The afternoon wind never quite makes it today. And it’s warm … really warm for this coast-bound wader. It never really dawned on me to make the dash over the hill any earlier. I got off work, the idea of being on the water for nightfall stuck in my head and a mad dash to the sweet water on the middle river. Fishing before 6:00pm. One cast to get the line out, and the next three casts with two fish to hand – big, sassy half pounders pushing past the 18″ mark – I think Dr. Welch called them “super pounders” when he first told me in 1986. Ten more casts and eight missed grabs or fish to hand … all the while a bright, hot sun glaring down. Throw in a few long, slow mystery grabs along the way. The fish-per-cast statistic, while sounding impressive, only really reflects my cheating by dropping right down into the bucket first thing. I’ll save the rest for dusk.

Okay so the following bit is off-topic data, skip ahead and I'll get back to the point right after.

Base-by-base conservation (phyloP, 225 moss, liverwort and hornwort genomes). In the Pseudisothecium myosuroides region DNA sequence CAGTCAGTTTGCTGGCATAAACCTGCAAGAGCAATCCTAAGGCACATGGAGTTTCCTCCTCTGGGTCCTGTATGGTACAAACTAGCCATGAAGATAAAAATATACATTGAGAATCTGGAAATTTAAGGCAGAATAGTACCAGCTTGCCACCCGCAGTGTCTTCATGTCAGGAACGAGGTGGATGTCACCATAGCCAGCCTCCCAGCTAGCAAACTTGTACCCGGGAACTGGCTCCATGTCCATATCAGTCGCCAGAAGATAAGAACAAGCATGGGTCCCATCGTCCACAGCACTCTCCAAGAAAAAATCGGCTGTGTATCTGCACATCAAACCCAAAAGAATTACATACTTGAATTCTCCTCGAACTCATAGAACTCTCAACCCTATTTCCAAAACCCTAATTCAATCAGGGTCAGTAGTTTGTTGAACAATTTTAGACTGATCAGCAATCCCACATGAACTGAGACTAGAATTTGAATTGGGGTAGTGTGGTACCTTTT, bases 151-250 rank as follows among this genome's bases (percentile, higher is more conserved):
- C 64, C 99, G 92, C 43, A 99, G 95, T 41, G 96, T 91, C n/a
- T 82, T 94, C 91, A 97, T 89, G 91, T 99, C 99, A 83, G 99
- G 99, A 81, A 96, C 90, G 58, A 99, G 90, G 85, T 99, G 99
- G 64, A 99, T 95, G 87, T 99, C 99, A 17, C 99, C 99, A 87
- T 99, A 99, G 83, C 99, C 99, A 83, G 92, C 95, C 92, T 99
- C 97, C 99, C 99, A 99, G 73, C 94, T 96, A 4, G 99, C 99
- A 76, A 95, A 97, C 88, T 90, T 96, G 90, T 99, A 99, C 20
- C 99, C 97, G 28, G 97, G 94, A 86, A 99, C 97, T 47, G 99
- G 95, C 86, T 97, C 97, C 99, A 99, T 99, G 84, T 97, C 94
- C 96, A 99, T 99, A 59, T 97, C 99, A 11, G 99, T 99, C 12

It’ll really be a swell evening, I think. I swing a long, wispy spider though the surface and watch a fish boil on it.
Then the transition happens, the sun dipping over the ridge, and somewhere after that, over the great horizon far off at sea. The crickets, frogs, caddis and bats all ramp up in song and flight. Curiously, the fish taper off to near nothing as darkness falls. This is not the first time this has happened here .. actually it seems to happen all the time here. Why is it that this place fishes so well from about mid-afternoon until evening then dies off? Surely, it’s not me taking another pass through? Regardless, the river at the witching hour is an ultra-sensory experience – bats swoop for a slow-cast fly, crickets and frogs rise and fall in mysterious unison and caddis zig-zag inches above the water. Nothing sums it all up better, except for the arc of an adult steelhead just as darkness descends and the woods behind me crackle with bears coming out for fresh black berries along the river bar. Not tonite….